Mother Nature left a covering of snow in the Pratt area over the weekend, but very few accidents resulted, according to Police Chief Gary Myers, who gave credit at Monday's Pratt City Commission meeting to Public Works Director Russ Rambat and his crews for efficient snow removal.
"They do a good job," Mayor Jeff Taylor echoed.
In another matter relating to snow, the Commission approved changes to the snow route ordinance that hadn't been upgraded since 2001. The goal, Rambat said, is that most residents will be within a couple of blocks of a street that is first priority for clearing. The amended ordinance adds the Maple Street extension from Parkway Avenue to K-61, Fincham Street from Sixth to U.S. 54, several blocks on West Eighth Street, Iowa Street, Taylor and New Streets between First and Sixth Streets, as well as other locations.
Some areas that no longer receive heavy traffic were deleted from the ordinance.
In the event of a snow emergency, declared by the city manager, residents would be required to remove cars from the streets. Dave Howard said, however, that he had not declared an emergency, even when 30 inches of snow fell at the end of March several years ago. A snow that heavy earlier in the year could prompt an emergency declaration.
Rambat said the usual procedure is to clear one "plow-width" on each side of the street, which may block some residents in, but a second priority would be to go back over the streets so residents could move easier.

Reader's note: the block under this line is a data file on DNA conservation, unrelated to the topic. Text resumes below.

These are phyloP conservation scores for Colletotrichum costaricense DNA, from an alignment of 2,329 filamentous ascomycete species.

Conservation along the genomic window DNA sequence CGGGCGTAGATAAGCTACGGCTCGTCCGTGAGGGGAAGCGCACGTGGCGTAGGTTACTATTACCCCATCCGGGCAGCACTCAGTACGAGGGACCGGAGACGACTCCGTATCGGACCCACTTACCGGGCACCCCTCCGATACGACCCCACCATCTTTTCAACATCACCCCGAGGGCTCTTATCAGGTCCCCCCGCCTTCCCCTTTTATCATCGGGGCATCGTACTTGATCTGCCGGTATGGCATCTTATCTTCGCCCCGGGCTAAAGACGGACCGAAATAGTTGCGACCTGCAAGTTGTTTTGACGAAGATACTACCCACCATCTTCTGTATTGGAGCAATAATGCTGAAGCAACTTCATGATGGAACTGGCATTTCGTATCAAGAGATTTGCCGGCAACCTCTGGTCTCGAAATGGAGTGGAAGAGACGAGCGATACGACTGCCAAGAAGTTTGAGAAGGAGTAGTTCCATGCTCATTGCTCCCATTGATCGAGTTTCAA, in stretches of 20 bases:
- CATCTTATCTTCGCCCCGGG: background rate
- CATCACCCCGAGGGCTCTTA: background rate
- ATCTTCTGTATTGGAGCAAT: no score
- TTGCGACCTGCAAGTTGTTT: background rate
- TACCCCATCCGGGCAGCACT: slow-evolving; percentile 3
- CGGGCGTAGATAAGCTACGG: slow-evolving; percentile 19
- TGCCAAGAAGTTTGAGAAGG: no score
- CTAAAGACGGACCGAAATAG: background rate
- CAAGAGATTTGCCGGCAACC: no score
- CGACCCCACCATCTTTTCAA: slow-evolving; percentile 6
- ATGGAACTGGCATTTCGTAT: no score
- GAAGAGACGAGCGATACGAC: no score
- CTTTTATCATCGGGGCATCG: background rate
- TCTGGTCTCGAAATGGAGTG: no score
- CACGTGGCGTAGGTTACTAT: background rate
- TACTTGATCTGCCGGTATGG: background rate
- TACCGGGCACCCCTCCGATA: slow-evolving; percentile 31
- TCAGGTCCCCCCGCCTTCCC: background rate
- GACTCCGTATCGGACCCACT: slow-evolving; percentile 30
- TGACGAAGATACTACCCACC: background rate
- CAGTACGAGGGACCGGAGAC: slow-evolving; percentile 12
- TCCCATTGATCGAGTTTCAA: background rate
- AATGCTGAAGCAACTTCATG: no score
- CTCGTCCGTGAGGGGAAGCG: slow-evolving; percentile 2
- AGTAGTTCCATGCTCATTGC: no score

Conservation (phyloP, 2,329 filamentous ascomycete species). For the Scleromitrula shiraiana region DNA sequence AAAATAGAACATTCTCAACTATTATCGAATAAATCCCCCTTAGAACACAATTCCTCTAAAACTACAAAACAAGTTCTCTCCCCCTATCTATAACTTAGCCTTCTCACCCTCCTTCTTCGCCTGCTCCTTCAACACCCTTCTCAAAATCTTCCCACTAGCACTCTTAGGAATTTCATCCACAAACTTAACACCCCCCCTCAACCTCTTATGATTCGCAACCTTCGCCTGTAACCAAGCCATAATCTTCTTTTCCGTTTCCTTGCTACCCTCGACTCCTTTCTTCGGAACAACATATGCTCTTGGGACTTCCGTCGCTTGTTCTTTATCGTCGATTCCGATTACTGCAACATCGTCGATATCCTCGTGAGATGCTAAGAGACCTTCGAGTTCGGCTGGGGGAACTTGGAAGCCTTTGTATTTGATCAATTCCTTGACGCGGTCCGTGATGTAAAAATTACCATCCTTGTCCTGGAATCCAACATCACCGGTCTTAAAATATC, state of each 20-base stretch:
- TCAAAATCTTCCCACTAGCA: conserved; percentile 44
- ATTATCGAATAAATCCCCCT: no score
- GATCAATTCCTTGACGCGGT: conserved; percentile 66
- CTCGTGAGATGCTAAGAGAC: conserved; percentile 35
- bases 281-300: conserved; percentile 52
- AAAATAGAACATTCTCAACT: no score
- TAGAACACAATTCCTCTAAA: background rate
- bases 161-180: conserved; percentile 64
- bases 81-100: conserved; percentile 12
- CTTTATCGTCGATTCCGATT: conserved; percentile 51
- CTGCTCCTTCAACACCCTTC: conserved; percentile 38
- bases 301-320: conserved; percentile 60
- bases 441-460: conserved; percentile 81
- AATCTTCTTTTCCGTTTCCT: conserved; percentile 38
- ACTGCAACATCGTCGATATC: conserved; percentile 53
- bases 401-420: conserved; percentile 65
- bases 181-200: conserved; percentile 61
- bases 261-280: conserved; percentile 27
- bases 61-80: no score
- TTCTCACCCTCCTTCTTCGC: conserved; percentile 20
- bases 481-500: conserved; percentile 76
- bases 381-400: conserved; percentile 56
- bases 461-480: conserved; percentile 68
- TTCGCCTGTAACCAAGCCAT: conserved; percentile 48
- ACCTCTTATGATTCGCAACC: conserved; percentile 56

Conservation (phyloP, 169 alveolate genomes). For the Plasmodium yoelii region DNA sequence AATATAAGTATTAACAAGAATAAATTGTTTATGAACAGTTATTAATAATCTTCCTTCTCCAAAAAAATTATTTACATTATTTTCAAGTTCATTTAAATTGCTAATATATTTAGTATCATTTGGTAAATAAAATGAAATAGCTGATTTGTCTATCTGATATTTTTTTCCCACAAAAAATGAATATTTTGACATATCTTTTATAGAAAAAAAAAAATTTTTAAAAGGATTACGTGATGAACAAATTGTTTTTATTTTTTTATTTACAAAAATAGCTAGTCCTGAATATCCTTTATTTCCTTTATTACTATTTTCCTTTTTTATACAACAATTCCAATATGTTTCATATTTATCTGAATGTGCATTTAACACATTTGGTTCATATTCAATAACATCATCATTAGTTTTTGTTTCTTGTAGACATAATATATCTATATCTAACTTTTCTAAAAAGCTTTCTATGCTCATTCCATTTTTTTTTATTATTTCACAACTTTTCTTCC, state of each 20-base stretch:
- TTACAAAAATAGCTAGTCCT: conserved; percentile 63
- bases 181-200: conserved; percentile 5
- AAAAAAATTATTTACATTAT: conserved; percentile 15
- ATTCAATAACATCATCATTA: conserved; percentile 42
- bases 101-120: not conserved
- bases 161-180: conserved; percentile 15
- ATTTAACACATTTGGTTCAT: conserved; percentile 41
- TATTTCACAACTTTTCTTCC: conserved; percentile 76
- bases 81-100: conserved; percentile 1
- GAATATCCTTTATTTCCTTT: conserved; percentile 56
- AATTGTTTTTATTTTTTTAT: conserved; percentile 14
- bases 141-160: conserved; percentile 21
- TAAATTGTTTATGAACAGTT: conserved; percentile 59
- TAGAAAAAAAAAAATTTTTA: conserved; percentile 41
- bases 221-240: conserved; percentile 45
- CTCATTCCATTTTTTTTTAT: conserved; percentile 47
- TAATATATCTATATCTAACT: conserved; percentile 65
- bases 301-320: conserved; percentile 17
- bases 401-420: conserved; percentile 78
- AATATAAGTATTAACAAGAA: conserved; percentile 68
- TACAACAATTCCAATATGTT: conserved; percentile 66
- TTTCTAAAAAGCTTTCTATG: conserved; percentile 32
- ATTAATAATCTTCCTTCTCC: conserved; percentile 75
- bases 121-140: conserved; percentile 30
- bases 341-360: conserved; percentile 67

Asked about the priority in clearing alleys for sanitation trucks, Rambat said the trucks manage pretty well, and alleys are difficult to clear because of gas meters that might be buried in snow.
Commissioner Gary Skaggs noted that trash had been picked up at his residence on Christmas Day and that he appreciated the service.
Rambat said sanitation workers are given the choice of running their routes as scheduled, and some prefer to work on holidays and not get behind.
In its continuing quest to clean up unsightly and dangerous properties, the commission approved a resolution to hold a hearing Feb. 17 on a property at 315 Illinois Ave. City Inspector Brad Blankenship said he had files on that property dating back to 1971 and indicated that "it's never going to get fixed."
A mobile home at 904 Garfield was demolished and the lot cleaned up last Monday, Blankenship said, at a cost of $2300 to the city. A house at 207 N. Taylor is "next in line," and the owner of the property in the 400 block of South Main is making progress and expects to take care of the front of the building when weather permits.
Approval was given for the Police Department to purchase equipment to search cell phones and other electronic devices in a short time. Currently, officers go through a time-consuming process of photographing each screen and transcribing information or sending the phone to a larger agency, resulting in a delay of six to 12 months in receiving information.
Capital equipment funds and drug forfeiture money will pay the $10,500 cost. Other costs, such as upgrades and training, will be budgeted.